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Finding a curve's unit tangent vector

  1. Feb 8, 2014 #1
    1. The problem statement, all variables and given/known data

    Screen_Shot.jpg

    2. Relevant equations

    I know the equations. See question below.

    3. The attempt at a solution

    I am just wondering with this problem, how is it that they go from that derivative to the magnitude at the bottom of that image? I know the formula, but what I mean is they have no steps for something that to me seems extremely tedious, so I'm assuming they are applying some type of identity to save time and trouble, but I'm not seeing it? If someone can show me an easier way than squaring each of those, splitting it all up, factoring, then trying to make it so you can take the square root of it all, I'd really appreciate it.
     
  2. jcsd
  3. Feb 8, 2014 #2

    LCKurtz

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    Just how tedious is it? Have you tried it? I haven't worked it but it is surely workable and I would guess it uses the identity ##\sin^2t + \cos^2 t = 1##. Dive right in.
     
  4. Feb 8, 2014 #3
    Well, there are 9 problems on the assigned homework just like this one (on top of 12 others on other topics), so cumulatively, if I don't have a way to simplify things like this, it will be very tedious. Besides, I didn't want to waste time if there was a more efficient way I was missing out on.

    Anyway, I just took the time to factor it out and it's telling me my answer was wrong. I really, truly hate MyMathLab with a passion.

    **Update** - I did figure out where I went wrong and got the right answer, but I still feel it was extremely tedious and that if they are skipping all the work, they are most likely applying some type of identity, but maybe not. They don't typically skip that much work in an example though.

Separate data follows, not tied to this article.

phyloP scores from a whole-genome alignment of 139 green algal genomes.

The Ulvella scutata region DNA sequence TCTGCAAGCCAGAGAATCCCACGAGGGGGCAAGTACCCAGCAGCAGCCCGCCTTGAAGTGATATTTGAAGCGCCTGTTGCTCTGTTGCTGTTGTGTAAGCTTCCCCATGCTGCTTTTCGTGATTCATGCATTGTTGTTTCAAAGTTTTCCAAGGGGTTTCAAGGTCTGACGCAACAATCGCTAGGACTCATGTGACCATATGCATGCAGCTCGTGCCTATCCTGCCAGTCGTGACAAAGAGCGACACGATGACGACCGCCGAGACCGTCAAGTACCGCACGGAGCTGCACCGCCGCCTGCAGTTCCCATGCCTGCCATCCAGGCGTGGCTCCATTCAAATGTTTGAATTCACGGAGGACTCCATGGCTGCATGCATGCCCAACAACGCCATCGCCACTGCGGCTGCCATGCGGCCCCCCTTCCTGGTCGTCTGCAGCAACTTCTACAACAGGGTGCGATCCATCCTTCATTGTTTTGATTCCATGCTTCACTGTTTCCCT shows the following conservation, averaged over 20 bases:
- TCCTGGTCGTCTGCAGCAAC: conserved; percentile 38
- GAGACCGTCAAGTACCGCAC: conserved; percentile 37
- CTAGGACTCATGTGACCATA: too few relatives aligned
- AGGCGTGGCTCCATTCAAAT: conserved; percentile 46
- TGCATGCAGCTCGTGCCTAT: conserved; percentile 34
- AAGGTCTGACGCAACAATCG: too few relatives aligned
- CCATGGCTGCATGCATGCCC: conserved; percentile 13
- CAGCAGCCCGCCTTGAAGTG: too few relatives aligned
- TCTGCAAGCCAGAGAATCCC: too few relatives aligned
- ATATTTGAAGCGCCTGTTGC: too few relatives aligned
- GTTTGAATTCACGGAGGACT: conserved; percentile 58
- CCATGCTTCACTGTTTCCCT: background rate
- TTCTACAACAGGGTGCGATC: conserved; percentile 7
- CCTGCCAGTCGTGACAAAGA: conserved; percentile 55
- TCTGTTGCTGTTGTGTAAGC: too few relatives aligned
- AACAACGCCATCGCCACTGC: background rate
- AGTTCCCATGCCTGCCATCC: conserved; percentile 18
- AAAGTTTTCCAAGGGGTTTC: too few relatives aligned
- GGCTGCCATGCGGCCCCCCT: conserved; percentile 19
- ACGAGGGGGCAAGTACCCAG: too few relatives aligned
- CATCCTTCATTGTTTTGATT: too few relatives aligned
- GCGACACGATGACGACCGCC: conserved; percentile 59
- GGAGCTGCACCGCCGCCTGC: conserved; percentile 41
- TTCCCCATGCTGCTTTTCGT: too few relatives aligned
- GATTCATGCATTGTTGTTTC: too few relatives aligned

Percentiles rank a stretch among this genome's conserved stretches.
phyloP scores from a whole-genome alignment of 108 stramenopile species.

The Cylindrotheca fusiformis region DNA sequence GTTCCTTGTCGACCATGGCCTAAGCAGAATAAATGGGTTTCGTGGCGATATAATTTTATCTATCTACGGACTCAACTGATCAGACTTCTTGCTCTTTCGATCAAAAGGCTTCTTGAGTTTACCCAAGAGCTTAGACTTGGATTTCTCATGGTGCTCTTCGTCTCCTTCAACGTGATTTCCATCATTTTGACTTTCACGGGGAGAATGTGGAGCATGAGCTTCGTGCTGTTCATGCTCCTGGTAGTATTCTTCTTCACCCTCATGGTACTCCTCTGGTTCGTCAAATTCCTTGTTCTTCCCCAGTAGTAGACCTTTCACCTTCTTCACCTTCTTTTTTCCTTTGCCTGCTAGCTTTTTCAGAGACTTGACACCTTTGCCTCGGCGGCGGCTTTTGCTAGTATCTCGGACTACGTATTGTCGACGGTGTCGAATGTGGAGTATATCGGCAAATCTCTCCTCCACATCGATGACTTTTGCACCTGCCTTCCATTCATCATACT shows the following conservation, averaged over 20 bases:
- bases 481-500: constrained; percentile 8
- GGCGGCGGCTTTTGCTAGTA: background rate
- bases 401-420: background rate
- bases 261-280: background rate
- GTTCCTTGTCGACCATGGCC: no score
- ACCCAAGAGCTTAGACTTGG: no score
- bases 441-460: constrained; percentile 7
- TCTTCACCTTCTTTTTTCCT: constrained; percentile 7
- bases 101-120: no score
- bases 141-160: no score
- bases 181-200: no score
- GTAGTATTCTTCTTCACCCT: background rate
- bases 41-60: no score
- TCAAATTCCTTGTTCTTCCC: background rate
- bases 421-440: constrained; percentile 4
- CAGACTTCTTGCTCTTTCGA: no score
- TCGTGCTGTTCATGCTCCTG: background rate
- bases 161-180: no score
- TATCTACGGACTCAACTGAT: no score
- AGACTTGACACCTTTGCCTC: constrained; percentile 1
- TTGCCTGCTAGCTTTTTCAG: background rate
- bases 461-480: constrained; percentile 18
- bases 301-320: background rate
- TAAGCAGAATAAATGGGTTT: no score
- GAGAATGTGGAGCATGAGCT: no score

5. Feb 8, 2014 #4

    LCKurtz

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    Did you get ##4\sqrt 2(1+t)##? That's what I get. But in any case, it was quicker to just work it than type it into this forum.
     
  6. Feb 8, 2014 #5
    Oh, my specific problem was a bit different. The one I posted was just an example. Same exact setup, different coefficients and a couple different signs. I do appreciate you working it out though.
     
  7. Feb 8, 2014 #6

    haruspex

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    As LCKurtz wrote, it's a matter of using cos2+sin2=1, but also of spotting that you can use it even before you write anything down.
    By inspection, the leading terms of the i.i and j.j contributions sum to 16. Similarly the trailing terms sum to 16t2. Next, the middle terms (+/- 32t sin(t)cos(t)) cancel. It remains to add the k.k term and factorise.
     
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